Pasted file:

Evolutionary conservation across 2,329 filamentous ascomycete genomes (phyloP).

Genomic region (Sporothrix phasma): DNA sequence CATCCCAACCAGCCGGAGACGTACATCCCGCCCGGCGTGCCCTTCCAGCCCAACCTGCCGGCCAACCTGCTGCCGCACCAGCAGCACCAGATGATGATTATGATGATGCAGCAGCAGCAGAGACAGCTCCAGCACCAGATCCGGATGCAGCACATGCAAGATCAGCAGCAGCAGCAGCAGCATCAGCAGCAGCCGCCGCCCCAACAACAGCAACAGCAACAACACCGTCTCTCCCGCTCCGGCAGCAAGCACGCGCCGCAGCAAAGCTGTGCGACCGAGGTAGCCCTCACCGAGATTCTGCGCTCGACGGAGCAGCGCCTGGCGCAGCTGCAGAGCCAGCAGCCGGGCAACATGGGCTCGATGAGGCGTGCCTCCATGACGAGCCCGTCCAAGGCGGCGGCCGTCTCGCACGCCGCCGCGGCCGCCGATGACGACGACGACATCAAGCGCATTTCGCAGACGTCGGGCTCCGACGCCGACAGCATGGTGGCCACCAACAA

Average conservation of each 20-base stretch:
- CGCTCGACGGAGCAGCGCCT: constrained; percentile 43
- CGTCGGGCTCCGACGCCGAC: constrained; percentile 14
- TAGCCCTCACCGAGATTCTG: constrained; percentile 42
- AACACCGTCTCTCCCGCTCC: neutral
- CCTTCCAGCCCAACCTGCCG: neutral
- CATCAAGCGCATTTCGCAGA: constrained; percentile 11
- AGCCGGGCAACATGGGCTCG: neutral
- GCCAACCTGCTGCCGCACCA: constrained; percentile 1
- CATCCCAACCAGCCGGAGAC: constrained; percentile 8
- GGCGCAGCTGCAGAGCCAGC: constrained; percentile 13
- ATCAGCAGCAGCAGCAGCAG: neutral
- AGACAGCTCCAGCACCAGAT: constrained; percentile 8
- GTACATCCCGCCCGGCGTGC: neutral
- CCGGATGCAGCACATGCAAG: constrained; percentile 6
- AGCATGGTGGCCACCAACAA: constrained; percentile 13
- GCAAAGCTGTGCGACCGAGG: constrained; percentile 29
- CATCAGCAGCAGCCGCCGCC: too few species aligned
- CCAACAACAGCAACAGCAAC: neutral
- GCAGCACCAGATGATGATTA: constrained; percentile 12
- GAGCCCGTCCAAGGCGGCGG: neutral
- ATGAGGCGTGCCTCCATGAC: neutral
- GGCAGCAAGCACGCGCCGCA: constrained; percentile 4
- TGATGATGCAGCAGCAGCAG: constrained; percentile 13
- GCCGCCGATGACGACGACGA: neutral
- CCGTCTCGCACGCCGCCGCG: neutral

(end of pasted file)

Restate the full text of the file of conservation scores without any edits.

Evolutionary conservation across 2,329 filamentous ascomycete genomes (phyloP).

Genomic region (Sporothrix phasma): DNA sequence CATCCCAACCAGCCGGAGACGTACATCCCGCCCGGCGTGCCCTTCCAGCCCAACCTGCCGGCCAACCTGCTGCCGCACCAGCAGCACCAGATGATGATTATGATGATGCAGCAGCAGCAGAGACAGCTCCAGCACCAGATCCGGATGCAGCACATGCAAGATCAGCAGCAGCAGCAGCAGCATCAGCAGCAGCCGCCGCCCCAACAACAGCAACAGCAACAACACCGTCTCTCCCGCTCCGGCAGCAAGCACGCGCCGCAGCAAAGCTGTGCGACCGAGGTAGCCCTCACCGAGATTCTGCGCTCGACGGAGCAGCGCCTGGCGCAGCTGCAGAGCCAGCAGCCGGGCAACATGGGCTCGATGAGGCGTGCCTCCATGACGAGCCCGTCCAAGGCGGCGGCCGTCTCGCACGCCGCCGCGGCCGCCGATGACGACGACGACATCAAGCGCATTTCGCAGACGTCGGGCTCCGACGCCGACAGCATGGTGGCCACCAACAA

Average conservation of each 20-base stretch:
- CGCTCGACGGAGCAGCGCCT: constrained; percentile 43
- CGTCGGGCTCCGACGCCGAC: constrained; percentile 14
- TAGCCCTCACCGAGATTCTG: constrained; percentile 42
- AACACCGTCTCTCCCGCTCC: neutral
- CCTTCCAGCCCAACCTGCCG: neutral
- CATCAAGCGCATTTCGCAGA: constrained; percentile 11
- AGCCGGGCAACATGGGCTCG: neutral
- GCCAACCTGCTGCCGCACCA: constrained; percentile 1
- CATCCCAACCAGCCGGAGAC: constrained; percentile 8
- GGCGCAGCTGCAGAGCCAGC: constrained; percentile 13
- ATCAGCAGCAGCAGCAGCAG: neutral
- AGACAGCTCCAGCACCAGAT: constrained; percentile 8
- GTACATCCCGCCCGGCGTGC: neutral
- CCGGATGCAGCACATGCAAG: constrained; percentile 6
- AGCATGGTGGCCACCAACAA: constrained; percentile 13
- GCAAAGCTGTGCGACCGAGG: constrained; percentile 29
- CATCAGCAGCAGCCGCCGCC: too few species aligned
- CCAACAACAGCAACAGCAAC: neutral
- GCAGCACCAGATGATGATTA: constrained; percentile 12
- GAGCCCGTCCAAGGCGGCGG: neutral
- ATGAGGCGTGCCTCCATGAC: neutral
- GGCAGCAAGCACGCGCCGCA: constrained; percentile 4
- TGATGATGCAGCAGCAGCAG: constrained; percentile 13
- GCCGCCGATGACGACGACGA: neutral
- CCGTCTCGCACGCCGCCGCG: neutral